Dissertation > Astronomy,Earth Sciences > Atmospheric science (meteorology ) > Dynamic meteorology > Atmospheric dynamics

Clouds and Precipitation in Subtropical Highs and Overshooting Convection in Tropics and Subtropics

Author FengSha
Tutor FuYunFei; Qingnong Xiao
School University of Science and Technology of China
Course Space Physics
Keywords subtropics subtropical high(s) precipitation cloud overshootingconvection tropopause layer climatological characteristics trend Super Typhoon Jangmi ISCCP GPCP COSMIC TRMM WRF-ARW WRF3DVAR
CLC P433
Type PhD thesis
Year 2012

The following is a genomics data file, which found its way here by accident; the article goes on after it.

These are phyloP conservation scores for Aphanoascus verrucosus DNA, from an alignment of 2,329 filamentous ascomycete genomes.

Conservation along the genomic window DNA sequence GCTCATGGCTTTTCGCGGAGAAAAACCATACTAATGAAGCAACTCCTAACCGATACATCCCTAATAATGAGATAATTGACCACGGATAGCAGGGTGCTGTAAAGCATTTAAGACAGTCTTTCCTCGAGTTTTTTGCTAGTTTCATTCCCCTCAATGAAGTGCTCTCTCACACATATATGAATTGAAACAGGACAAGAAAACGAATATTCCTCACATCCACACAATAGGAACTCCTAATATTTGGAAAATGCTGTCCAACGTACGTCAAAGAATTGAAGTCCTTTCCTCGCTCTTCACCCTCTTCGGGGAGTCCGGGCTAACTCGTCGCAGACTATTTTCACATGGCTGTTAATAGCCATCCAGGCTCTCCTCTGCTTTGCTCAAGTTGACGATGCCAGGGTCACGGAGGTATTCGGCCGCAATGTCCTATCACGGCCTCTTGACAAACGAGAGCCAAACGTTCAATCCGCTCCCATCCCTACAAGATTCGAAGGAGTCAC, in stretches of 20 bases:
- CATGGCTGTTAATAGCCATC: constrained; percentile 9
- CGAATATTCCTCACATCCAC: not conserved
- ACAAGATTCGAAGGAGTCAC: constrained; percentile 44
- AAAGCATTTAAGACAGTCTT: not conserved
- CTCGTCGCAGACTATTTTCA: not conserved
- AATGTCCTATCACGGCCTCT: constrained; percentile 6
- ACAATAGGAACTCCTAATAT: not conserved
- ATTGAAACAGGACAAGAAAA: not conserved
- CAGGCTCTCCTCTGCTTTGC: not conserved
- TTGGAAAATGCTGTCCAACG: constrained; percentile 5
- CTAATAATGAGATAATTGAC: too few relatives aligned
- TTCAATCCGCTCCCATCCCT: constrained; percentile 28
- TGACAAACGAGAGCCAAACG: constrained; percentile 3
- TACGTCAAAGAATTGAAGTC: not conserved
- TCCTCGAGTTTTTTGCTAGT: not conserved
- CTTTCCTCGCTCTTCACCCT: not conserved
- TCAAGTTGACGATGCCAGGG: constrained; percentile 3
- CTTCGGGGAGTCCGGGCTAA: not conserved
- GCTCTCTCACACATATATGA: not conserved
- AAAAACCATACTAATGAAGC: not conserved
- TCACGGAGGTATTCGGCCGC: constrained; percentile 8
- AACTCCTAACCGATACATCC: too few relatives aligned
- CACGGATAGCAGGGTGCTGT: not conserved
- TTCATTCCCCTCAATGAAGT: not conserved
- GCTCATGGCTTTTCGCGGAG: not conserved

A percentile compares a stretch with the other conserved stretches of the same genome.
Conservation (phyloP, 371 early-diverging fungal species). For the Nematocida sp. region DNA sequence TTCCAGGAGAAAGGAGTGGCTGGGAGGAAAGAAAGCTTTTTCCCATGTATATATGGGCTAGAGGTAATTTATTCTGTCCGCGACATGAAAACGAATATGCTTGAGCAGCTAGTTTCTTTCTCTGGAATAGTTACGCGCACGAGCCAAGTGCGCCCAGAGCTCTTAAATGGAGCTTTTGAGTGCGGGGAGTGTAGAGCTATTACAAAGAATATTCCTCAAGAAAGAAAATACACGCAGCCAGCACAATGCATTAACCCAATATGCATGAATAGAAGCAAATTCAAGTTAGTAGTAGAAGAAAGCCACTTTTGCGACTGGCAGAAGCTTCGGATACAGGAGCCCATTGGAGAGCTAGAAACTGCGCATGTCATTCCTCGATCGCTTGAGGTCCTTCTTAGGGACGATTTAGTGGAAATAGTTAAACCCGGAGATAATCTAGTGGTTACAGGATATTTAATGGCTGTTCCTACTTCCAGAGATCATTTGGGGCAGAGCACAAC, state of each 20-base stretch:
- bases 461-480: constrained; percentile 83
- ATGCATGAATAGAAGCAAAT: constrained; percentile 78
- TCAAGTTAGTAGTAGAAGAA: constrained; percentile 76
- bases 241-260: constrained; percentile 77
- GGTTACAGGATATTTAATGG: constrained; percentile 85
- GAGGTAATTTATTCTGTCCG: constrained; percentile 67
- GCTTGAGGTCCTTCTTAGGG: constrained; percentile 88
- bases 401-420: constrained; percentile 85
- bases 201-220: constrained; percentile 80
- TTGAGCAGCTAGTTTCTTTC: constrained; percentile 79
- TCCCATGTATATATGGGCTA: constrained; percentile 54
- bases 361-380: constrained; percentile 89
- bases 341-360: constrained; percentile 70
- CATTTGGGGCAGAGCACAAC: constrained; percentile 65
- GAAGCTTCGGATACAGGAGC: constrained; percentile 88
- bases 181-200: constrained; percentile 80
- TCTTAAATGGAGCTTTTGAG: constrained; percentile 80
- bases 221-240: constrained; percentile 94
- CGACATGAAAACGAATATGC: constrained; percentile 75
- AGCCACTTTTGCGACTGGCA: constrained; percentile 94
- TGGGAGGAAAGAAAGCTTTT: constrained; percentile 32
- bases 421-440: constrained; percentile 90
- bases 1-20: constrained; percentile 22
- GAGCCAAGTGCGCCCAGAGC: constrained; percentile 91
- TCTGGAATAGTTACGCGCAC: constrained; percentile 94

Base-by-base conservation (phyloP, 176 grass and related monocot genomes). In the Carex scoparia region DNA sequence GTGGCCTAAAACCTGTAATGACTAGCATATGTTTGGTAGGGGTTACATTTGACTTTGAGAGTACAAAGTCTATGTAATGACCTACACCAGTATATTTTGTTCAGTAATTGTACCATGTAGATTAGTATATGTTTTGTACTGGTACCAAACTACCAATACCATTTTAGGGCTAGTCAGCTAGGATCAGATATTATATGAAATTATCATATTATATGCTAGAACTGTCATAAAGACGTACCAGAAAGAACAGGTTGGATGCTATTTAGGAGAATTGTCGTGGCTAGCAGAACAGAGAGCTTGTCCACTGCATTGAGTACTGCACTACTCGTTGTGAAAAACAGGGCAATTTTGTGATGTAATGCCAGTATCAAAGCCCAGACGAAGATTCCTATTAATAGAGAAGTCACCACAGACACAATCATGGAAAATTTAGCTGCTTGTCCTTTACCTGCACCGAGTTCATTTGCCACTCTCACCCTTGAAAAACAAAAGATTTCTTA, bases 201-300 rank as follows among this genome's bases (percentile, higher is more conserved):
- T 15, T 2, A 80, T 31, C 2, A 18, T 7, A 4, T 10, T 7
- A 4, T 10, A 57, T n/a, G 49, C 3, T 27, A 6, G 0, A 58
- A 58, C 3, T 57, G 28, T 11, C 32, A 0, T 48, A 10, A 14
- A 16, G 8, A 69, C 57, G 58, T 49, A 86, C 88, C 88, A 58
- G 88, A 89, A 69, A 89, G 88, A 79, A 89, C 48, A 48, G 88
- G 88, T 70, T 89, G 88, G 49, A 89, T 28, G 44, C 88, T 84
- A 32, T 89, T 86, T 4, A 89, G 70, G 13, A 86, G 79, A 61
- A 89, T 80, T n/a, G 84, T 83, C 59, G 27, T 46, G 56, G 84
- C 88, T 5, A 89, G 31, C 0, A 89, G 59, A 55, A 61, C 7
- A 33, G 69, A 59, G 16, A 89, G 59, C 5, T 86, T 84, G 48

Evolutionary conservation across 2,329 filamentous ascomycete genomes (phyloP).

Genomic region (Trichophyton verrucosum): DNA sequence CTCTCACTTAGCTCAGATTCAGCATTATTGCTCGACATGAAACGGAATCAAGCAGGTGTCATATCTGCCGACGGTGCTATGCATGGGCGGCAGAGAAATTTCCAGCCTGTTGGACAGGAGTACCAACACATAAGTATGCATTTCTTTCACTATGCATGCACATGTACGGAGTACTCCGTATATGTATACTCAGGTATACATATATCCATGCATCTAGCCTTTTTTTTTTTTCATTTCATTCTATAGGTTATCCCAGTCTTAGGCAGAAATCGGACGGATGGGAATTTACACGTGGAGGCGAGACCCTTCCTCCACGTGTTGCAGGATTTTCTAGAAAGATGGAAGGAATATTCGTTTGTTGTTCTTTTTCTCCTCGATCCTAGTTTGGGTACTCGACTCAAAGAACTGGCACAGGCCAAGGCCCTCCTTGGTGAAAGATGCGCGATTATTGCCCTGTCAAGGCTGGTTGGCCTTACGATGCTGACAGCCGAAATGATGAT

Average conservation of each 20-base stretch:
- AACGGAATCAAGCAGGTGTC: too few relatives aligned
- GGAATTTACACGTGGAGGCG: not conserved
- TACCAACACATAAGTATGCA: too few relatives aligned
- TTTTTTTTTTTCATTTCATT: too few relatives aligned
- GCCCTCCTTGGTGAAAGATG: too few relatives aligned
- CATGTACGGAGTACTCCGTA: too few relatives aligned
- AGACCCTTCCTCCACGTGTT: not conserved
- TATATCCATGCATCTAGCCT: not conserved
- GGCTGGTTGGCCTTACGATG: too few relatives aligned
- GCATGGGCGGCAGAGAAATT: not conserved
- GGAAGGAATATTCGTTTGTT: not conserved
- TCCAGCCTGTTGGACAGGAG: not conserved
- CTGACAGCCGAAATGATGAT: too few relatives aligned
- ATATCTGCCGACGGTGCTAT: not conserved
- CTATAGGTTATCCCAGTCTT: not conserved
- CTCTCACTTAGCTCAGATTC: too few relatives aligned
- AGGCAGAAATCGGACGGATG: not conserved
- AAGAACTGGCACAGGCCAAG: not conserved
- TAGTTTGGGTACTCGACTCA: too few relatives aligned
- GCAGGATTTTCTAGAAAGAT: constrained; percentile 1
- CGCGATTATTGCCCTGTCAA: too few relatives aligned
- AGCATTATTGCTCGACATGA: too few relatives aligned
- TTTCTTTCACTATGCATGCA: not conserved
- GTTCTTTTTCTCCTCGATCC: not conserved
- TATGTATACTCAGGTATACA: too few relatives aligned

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Subtropical highs is one of the most important weather and climate system. The research about the relationship of its activity and the peripheral cloud and precipitation is increasing in recent decades. However, there are still gaps in the climatological characteristics of cloud and precipitation in the subtropical highs due to the limited coverage of observations.With the increasing application of meteorological satellites, overshooting convection has been observed and realized. What is more, the knowledge of the structure of overshooting convection is greatly benefited from the application of active microwave radar aboard satellites. Nevertheless, its detailed structure is still unknown for the limited swath of radar detection. Furthermore, the definition of overshooting convection is on the basis of where the tropopause is, which is still undefined well.Using multiple observation, reanalysis, and model datasets, the climatologic characteristics of the cloud and precipitation in the subtropical highs and overshooting convection in the tropics and subtropics were fully analyzed. As a case study, Super Typhoon Jangmi was simulated to present the detailed structure of overshooting convection at synoptic scale. Meanwhile, the climatological characteristics and trend in the tropopause layer were discussed, and a new definition of tropopause layer was presented to locate the overshooting convection. The preliminary results are presented as follows.(1) Climatological characteristics of precipitation in subtropical highsThe results indicate that shallow precipitation occurs in subtropical highs in all seasons, which is inconsistent with the common knowledge. In summer there is40-80%of the precipitation frequency in subtropical highs against less than40%in other seasons. The mean rain rate in subtropical highs is about1-2mm d-1in winter and4mm d"1in summer, which contributes about30-90%of the precipitation amount to the local precipitation. While in summer such contribution is about50-90%basically contrary to less than40%in other seasons.Comparison of the conditional probability (intensity) of precipitation under subtropical high conditions with that under non-subtropical high conditions suggests that the presence of subtropical high has a limited impact on local precipitation, which mainly weakens the intensity of precipitation. In the west Pacific subtropical high and the north Atlantic subtropical high, precipitation was only30%lower under subtropical high than under non-subtropical high, but the precipitation intensity under subtropical high was50%less than that under non-subtropical high.(2) Climatological characteristics of cloud in subtropical highsThe results reveal that the low and thin cloud occupies subtropical highs. The average amount of total clouds exceeds30with abundant low clouds which contribute over60%within the Pacific subtropical high and over40%within the Atlantic subtropical high, impacted by a circulation pattern around150°-180°E and850hPa suppressing both of the upward development of the cloud tops and the water vapor divergences near the surface.Furthermore, clouds present great geographical incoherence within subtropical highs. In the east, the amount of middle and low clouds increases to peak in the early morning and decreases to a trough in the afternoon, while the amount of high clouds remains stable throughout the day. Conversely, in the west, the diurnal amplitude of low and middle clouds is less than three, while high clouds dramatically reach the maximum in the afternoon and drop to the minimum in the evening. Among the nine cloud categories, stratocumulus clouds with greater optical thickness account for the most in subtropical highs, no matter their occurrence or amount, causing more shortwave cloud radiative forcing to cool the local atmosphere and surface as a consequence.(3) Climatological characteristics of tropopause layer in subtropicsThe results exhibit that the percentage of multiple tropopause in subtropical region is42.46%. The tropopause layer has been thickening in recent decades for the entire globe, especially in the northern subtropics and northern poles with marked positive linear trends of0.28km/decade and0.39km/decade, respectively. Accompanied by overall cooling in the global tropopause layer, remarkable rising trends are observed in the top of it for all of the five latitude bands, but not for all regions in the bottom, which suggests that the tropopause layer temperature primarily couple with the height of the top of the tropopause layer.Comparison of the tropopause over the Tibetan Plateau to that over the same latitudinal plain area show that as an outstanding heat source in boreal summer, the Tibetan Plateau thermally pushes the lapse rate tropopause upwards by-2km compared with the plain, while the lapse rate tropopause drops below that over the plain in boreal winter. As the "roof of the world," the elevated topography of the Tibetan Plateau dynamically lifts the cold point tropopause to a higher altitude without significantly seasonal variations. Along the latitude of32.5°N, the cold point tropopause is located at-18km over the main body of the Tibetan Plateau and drops to~15km over the plain.(4) Characteristics of overshooting convection in subtropical regionsResults indicate that the overshooting convective precipitation is mainly distributed over Intertropical Convergence Zone, South Pacific Convergence Zone, Asia Monsoon Region, southward of20°N in Africa and America. Its distribution shows remarkable regionality and seasonal variety. Furthermore, the overshooting convective precipitation more frequently occurs over land than over ocean, although its frequency is below2%. The conditional rain rate of overshooting convection is about10mm h-1, which is much stronger than local precipitation. Over land, the conditional rain rate of overshooting convection is with a relative narrow range of5-20mm h-1, compared to that over ocean.Using WRF3-dimensional variational system that assimilated the precipitable water vapor from AMSR-E and wind fields from QuikSCAT, Super Typhoon Jangmi was simulated to explore the overshooting convection for typhoon systems. During the entire period of simulation, there were overshooting convections in the whole system. Meanwhile, there were also updrafts above the cloud top, which might bring water vapor and chemical traces to penetrate into the tropopause layer. The ice and water vapor amount reach606t s-1and67t s-1at the first lapse rate tropopause level, respectively, where their variations are basically opposite.